Big Boy Bloater And The LiMiTs: Pills (Provogue)

As a change from the usual grinding chainsaw action we tend to focus on, the latest album from the blues maestro Big Boy Bloater is as welcome as the brief blast of summer sun we experienced recently. Pills reflects the Surrey born guitarist and singer refocusing. As he stated reflecting on the 2016 Luxury Hobo tour “I guess a lot of stuff happened on the Luxury Hobo tour. Maybe after the depression, my minds a bit more open and turned on to things, so I have observed more.” Pills was recorded in December 2017 with producer Adam Whalley, the band trimmed down to a power trio of Big Boy Bloater (Vocals/Guitar), Matt Cowley (Drums) and Steven Oates (Bass). With the fabulous title track kicking off proceedings, it highlights the constant need for pills today with a sinister edge. From there on it’s a composite of quality tunes which can’t fail to raise a smile and get the foot tapping. The autobiographical Friday Night’s Alright For Drinkin, the poppy Stop Stringing Me Along through to the sinister tales that weave themselves into place on the beautifully juxtaposed Oops Sorry and the Tom Waits style Mouse Organ.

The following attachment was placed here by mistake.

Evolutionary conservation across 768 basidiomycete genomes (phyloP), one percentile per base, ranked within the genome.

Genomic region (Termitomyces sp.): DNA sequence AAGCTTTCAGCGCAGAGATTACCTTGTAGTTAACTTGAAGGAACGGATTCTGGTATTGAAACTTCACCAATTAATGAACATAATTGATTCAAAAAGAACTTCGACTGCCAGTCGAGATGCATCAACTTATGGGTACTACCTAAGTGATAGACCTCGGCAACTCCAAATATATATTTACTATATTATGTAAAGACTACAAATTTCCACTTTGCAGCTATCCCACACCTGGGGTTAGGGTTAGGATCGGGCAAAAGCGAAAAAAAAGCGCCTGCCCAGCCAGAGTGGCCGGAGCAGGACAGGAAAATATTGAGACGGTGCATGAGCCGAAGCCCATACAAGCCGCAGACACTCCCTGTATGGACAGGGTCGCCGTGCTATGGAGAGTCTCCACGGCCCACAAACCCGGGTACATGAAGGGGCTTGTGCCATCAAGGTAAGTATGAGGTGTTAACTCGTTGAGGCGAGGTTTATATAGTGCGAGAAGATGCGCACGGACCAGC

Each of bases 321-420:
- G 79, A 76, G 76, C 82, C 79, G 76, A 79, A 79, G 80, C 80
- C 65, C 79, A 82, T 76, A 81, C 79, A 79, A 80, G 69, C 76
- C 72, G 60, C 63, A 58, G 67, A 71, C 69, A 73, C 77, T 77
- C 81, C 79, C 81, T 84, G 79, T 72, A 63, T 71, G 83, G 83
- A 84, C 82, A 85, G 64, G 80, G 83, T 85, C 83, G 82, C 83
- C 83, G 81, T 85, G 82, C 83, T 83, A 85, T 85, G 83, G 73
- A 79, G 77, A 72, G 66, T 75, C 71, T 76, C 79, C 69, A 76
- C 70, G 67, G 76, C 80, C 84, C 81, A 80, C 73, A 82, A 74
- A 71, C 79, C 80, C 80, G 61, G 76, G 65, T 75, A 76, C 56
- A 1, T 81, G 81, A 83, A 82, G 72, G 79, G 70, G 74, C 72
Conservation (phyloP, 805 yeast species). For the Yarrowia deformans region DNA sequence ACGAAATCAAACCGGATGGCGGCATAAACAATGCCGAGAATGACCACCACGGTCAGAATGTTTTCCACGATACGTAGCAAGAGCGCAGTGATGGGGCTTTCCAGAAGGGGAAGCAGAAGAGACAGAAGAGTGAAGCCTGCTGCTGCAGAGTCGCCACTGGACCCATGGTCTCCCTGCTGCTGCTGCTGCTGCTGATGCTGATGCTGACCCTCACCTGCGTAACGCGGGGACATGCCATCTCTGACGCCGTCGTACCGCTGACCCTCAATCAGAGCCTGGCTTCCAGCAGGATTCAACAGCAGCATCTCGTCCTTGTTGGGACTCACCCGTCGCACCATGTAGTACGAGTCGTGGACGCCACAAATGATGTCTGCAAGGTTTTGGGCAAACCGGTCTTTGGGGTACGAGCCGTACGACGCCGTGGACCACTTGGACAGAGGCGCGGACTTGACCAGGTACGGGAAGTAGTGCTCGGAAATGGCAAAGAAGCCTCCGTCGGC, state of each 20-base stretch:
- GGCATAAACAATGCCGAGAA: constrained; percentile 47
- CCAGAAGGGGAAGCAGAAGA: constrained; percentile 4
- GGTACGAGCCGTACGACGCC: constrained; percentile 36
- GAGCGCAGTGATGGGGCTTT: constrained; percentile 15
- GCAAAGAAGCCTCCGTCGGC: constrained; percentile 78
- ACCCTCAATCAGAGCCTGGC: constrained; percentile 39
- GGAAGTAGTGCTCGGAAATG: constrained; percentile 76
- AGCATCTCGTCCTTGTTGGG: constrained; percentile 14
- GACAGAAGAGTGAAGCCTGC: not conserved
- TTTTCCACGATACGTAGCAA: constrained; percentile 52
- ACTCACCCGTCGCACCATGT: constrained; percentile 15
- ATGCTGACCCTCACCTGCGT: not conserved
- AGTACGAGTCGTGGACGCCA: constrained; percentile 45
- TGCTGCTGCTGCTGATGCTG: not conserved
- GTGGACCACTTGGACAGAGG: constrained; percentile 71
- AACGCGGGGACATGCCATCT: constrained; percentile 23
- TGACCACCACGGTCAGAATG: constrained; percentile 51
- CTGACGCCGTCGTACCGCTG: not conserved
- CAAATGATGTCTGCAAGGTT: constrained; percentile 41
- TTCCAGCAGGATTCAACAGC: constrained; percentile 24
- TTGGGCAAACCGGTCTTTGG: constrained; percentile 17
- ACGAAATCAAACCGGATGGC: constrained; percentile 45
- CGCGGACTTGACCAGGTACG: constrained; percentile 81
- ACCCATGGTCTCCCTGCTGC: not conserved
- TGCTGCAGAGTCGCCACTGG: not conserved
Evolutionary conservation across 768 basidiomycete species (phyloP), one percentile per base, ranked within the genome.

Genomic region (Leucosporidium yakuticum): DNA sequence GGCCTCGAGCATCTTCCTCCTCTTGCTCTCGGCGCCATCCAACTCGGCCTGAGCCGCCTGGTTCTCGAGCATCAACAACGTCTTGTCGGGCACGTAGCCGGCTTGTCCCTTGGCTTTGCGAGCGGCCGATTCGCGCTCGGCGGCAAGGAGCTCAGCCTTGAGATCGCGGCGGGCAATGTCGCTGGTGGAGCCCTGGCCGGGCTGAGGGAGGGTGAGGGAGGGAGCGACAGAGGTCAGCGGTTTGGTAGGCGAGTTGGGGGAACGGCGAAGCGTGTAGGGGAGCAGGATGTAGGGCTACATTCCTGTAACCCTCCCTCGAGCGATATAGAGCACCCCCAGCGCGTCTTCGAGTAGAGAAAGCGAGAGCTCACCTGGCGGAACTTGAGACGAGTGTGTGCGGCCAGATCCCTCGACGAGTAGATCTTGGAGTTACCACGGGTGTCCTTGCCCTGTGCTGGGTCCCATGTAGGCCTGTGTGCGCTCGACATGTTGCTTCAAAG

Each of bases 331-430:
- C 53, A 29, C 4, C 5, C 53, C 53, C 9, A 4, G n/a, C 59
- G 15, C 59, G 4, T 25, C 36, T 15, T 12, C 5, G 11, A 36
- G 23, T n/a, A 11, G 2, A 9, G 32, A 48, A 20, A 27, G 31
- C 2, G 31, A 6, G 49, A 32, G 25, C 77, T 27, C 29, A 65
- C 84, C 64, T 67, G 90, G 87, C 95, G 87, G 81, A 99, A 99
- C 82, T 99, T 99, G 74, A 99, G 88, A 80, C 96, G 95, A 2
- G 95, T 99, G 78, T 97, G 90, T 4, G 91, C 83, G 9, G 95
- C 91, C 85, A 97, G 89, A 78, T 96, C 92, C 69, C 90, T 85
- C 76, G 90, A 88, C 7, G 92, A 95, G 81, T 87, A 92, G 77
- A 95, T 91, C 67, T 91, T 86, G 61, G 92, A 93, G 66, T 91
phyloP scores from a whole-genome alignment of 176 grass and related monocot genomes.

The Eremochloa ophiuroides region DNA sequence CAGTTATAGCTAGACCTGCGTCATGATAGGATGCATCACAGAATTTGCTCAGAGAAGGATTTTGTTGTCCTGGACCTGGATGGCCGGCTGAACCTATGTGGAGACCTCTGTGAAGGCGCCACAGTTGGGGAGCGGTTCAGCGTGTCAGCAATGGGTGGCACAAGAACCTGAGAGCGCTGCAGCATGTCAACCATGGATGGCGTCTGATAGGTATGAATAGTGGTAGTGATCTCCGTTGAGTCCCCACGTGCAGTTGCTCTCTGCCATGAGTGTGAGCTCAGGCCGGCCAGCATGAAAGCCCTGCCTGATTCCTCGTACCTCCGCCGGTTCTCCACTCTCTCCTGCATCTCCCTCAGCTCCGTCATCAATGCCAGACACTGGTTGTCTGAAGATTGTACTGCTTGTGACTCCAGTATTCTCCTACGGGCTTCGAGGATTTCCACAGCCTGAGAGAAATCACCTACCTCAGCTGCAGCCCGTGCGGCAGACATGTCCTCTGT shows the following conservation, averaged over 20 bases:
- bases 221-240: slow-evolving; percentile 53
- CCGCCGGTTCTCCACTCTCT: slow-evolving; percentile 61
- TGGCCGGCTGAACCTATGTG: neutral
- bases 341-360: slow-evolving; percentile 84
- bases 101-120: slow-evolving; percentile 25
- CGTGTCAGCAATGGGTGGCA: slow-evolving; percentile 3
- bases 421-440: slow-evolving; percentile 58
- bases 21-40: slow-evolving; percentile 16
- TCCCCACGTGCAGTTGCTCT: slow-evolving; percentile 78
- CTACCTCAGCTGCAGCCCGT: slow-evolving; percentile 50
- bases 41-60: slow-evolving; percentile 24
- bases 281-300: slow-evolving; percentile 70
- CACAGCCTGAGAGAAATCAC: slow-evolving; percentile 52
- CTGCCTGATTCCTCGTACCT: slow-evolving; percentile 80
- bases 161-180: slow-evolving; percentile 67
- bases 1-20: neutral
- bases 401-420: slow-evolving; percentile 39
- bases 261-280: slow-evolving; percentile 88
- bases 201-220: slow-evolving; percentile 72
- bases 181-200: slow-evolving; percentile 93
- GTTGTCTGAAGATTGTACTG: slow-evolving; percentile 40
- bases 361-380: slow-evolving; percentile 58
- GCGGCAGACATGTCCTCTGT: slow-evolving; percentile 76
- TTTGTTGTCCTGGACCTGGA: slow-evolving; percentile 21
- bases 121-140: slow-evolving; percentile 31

What’s most impressive is how the band effortlessly flit through styles and pace, creating an album full of depth, emotion, humour, anger and sheer fun. “I always used to like the Portmanteau horror films where they have 3 or 4 different stories in the film. So you’ve always got this constant change and you never really got bored of one story and then there this theme tying it all together” said the Big Boy. With a packed recent history of top quality gigs under their belt, included Camden Rocks Festival and Ramblin’ Man Fair in 2017, there is an air of quiet confidence and a quality that is rare, especially in the saturated blues market. Pills is well worth checking out, with an anthology style making this album such an engaging proposition. 9/10